It’s the last post in my Freshers advice week! I hope that these posts have served to help some of you in some way; I’m sure I’ll think of other topics later on in the year and end up covering them at some point!
I was totally stuck on subjects for my final day. I’ve tried to address topics that I personally would have found helpful when heading into my first year, and so I really thought way back to the start for this one. As I mentioned in Wednesday’s post, only one of my friends had gone off to university before me. With no older siblings or friends to lead the way, the concept of Freshers Week totally confused me. People really went out every night? What would happen if you weren’t into drinking? I was a month off of turning 18 when I moved away, so I couldn’t get into any clubs or bars to attend the events that were being held. Other friends had older brothers and sisters who allowed them to borrow their ID to get in, and so I worried that I would be the one to be left out. I’ve since seen a number of this year’s Freshers worrying about the same things, and so I’ve compiled a little list of things I learned back then.
1. You don’t need to drink to take part
I soon learned that I was somehow able to handle my drink well, despite having never really experienced drinking socially before starting uni. But I was still underage nonetheless, and so I had no way of entry to any of the big DJ sets or club nights organised for the week. For those who were underage, or simply had no interest in such events, our university organised bowling nights and “icebreakers” to ensure they still gained from the social aspects of Freshers Week. So many people were quick to turn down the idea of attending because it wasn’t the “cool” option – as opposed to doing Jägerbombs to the sound of Cascada – but events like this not only allow you to meet new and fellow students; they will also most likely be in a similar situation to you, and so you’ll already have something in common. Plus, bowling can totally be more fun than clubbing at times!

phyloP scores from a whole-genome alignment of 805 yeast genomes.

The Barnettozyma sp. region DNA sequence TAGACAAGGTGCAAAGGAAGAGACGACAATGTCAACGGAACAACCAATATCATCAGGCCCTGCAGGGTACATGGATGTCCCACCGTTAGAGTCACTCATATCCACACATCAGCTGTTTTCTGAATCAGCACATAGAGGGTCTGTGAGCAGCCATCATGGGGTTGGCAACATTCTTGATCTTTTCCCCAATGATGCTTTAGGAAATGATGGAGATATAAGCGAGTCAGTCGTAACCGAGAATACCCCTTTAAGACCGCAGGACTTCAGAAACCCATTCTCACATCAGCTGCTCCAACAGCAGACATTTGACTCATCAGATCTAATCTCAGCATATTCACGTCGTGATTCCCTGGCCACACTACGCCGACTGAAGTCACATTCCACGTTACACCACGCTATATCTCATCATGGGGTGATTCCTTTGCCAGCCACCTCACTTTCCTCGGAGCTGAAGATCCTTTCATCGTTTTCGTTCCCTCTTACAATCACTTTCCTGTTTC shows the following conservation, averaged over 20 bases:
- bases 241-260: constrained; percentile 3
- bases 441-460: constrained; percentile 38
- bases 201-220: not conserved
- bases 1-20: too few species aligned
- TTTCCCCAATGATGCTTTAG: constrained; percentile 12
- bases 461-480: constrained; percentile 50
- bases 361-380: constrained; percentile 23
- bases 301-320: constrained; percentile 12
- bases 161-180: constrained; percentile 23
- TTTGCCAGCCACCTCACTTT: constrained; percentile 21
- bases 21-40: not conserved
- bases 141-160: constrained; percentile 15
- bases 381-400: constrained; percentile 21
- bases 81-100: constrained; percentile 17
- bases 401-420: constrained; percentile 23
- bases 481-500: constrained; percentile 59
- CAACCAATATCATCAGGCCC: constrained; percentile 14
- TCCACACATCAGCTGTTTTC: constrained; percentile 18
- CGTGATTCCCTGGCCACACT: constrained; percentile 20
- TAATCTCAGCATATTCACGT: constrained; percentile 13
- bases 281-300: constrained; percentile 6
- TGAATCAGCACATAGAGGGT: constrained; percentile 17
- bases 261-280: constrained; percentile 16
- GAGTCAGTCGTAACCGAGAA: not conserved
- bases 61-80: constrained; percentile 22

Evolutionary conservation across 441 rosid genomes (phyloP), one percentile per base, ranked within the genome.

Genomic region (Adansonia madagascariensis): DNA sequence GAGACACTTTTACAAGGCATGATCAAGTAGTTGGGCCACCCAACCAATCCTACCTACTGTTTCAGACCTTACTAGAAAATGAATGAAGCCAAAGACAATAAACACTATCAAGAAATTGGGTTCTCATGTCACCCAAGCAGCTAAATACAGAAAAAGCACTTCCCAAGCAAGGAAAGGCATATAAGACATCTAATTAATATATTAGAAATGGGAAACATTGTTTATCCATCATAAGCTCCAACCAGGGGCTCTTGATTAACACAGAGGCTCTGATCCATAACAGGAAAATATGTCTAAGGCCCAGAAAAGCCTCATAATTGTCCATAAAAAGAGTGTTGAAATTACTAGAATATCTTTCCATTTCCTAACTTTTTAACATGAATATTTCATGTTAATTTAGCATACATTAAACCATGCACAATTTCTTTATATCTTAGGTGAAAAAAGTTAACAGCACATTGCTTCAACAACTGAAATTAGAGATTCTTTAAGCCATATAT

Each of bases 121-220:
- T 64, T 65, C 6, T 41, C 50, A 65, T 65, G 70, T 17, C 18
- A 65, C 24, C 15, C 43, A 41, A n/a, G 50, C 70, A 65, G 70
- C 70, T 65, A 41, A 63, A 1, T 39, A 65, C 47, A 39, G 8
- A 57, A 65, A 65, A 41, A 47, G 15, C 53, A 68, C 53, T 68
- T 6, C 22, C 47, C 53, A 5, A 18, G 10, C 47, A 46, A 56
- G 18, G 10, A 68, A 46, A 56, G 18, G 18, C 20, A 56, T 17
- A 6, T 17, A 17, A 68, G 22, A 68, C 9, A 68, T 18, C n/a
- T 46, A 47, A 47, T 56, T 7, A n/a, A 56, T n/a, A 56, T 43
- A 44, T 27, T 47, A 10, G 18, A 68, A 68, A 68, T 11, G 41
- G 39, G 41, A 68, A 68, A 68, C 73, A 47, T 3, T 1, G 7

2. Get to know who’s around in student halls
I soon learned that there was plenty other soon-to-be-18-year-olds kicking around in my student accommodation, and we all felt a bit stuck on what to do after pre-drinks when all the grown up 18+ students headed out for the night. Eventually, one flat decided to hold a flat party and invited us all up, and then the following night, another did the same. As the week went on, there was a little gathering of us who knew automatically who would be up for attending. Getting to know those around you allows you to become involved in groups that you’ll be living with for the next year. Always helps to have someone you recognise close by!
3. Try out a sports team or society
This was something I actually didn’t do, and have regretted since. It was advice given to us all, and yet I was put off the idea due to the fact that none of my friends were willing to join anything with me – I know, it totally defeats the point. I’ve recently joined our university magazine, and it’s something I wish I’d done three years ago when I originally wanted to. Doing something you enjoy with a group of people with similar interests is not only a fun pastime, but it also allows you to make new friends and meet people you might not have otherwise. Freshers fayres are great for exploring your options and having a chat with the groups before signing up. If there’s something that takes your fancy, one attendance or try-out session won’t hurt!
4. Look after yourself!
My mum made sure that my brother and I took our multivitamins every day when we lived at home; while I can’t say that they definitely worked, I did try to keep it up and ensure that my immune system was okay before the dreaded “Freshers flu” started getting passed around. Additionally, while it’s exciting to do your own food shopping and cooking, it’s important to remember to keep a balanced diet and include nutrients as well as all the fun stuff you were banned from as a child – especially as you will be heading into a stressful environment. I knew a few fallen soldiers who finished Freshers Week in bed with a hot water bottle and a Lemsip – not fun. And remember to take it easy when drinking; having a pint of water before bed was my go-to for lesser hangovers. It meant I could stomach the thought of doing it all again the following night!
5. Don’t worry too much about studying
Obviously, worry about your studying any other time! But don’t let it be an excuse for missing all the events taking place throughout the week; proper work rarely begins at this stage of the semester, and things are only going to get tougher as the year goes on – whether you’re organised or not. You’re much better off giving yourself some time to take it easy and socialise before getting your head down and working hard for the rest of the time!